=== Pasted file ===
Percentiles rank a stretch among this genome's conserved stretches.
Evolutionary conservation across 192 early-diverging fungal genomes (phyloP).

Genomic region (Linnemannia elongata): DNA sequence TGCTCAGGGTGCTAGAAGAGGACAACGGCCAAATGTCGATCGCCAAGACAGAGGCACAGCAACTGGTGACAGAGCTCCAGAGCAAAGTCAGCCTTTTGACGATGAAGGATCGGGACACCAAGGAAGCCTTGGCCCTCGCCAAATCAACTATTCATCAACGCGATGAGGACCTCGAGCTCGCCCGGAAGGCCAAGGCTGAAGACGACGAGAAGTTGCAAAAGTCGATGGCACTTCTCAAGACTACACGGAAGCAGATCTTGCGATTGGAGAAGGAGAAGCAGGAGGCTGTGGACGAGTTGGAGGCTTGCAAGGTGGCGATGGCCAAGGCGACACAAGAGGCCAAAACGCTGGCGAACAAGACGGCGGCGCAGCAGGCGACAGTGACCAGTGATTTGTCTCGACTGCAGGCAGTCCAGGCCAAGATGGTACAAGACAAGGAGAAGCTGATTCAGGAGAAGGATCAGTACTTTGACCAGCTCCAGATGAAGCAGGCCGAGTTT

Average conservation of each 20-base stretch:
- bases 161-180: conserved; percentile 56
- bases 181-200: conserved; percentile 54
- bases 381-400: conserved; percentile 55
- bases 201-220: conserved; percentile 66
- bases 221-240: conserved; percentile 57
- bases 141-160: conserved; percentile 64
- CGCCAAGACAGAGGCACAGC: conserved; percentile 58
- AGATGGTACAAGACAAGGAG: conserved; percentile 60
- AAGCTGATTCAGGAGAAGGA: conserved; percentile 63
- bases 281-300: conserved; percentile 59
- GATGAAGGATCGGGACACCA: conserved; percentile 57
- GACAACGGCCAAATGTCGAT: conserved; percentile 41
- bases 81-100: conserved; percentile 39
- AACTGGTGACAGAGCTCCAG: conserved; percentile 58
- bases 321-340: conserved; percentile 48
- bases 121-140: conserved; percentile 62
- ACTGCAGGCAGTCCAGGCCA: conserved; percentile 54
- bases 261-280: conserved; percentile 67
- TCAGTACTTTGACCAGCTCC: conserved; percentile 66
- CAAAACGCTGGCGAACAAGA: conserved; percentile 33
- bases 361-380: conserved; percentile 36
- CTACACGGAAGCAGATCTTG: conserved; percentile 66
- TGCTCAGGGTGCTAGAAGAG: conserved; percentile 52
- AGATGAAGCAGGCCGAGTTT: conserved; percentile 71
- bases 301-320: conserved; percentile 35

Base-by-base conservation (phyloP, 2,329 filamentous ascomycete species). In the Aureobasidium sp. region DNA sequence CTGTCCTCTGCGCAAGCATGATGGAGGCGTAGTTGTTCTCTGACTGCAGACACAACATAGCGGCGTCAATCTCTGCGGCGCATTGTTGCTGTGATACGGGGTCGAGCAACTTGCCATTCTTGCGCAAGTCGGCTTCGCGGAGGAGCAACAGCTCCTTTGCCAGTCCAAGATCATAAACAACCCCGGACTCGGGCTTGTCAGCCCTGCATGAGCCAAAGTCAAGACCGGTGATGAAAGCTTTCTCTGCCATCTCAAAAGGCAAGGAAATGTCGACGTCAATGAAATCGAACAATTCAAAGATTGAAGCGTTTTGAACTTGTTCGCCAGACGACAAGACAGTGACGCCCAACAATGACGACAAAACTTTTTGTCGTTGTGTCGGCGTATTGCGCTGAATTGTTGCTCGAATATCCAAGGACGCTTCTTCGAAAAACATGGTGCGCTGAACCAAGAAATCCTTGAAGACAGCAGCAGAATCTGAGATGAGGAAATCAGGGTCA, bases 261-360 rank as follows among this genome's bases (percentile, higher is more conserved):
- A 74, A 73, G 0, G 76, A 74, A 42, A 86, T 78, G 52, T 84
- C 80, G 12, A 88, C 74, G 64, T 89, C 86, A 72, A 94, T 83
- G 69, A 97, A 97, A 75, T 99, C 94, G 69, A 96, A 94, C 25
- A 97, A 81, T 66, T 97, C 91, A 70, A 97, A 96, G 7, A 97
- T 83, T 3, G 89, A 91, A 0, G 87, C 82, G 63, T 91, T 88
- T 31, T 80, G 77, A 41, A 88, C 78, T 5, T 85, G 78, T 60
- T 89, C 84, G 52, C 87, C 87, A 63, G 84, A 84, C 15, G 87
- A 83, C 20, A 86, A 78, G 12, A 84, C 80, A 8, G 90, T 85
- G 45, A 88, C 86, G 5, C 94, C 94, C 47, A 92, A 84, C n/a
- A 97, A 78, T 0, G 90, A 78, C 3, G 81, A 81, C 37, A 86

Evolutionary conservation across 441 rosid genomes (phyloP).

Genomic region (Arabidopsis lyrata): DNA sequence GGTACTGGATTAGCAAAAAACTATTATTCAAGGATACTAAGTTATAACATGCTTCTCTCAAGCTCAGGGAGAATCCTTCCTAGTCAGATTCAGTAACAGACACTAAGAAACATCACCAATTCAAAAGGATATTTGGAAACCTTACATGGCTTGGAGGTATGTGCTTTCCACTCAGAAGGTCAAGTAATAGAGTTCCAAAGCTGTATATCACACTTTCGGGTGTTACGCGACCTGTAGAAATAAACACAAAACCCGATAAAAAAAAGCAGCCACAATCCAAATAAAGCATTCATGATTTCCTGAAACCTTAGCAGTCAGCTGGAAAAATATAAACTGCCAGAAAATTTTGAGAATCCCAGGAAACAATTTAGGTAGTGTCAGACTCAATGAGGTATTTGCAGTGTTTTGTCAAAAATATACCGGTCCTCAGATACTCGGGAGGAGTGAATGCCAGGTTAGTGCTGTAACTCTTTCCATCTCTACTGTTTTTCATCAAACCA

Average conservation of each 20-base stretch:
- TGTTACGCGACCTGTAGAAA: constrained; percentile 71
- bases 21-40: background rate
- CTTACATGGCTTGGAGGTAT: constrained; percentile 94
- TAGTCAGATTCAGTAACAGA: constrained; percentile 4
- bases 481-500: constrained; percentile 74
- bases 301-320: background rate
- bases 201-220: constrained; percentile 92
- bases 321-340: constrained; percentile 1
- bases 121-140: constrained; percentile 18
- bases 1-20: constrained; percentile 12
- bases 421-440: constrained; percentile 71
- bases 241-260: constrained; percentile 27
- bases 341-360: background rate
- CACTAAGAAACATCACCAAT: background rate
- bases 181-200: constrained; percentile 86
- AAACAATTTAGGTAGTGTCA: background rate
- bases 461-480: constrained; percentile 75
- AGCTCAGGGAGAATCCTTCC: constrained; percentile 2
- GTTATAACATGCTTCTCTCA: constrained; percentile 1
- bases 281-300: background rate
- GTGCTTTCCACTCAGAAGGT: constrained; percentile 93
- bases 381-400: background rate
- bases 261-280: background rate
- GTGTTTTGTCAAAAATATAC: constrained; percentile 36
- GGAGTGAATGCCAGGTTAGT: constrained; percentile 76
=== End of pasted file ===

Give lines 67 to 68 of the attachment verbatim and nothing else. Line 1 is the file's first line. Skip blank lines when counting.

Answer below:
- GTGTTTTGTCAAAAATATAC: constrained; percentile 36
- GGAGTGAATGCCAGGTTAGT: constrained; percentile 76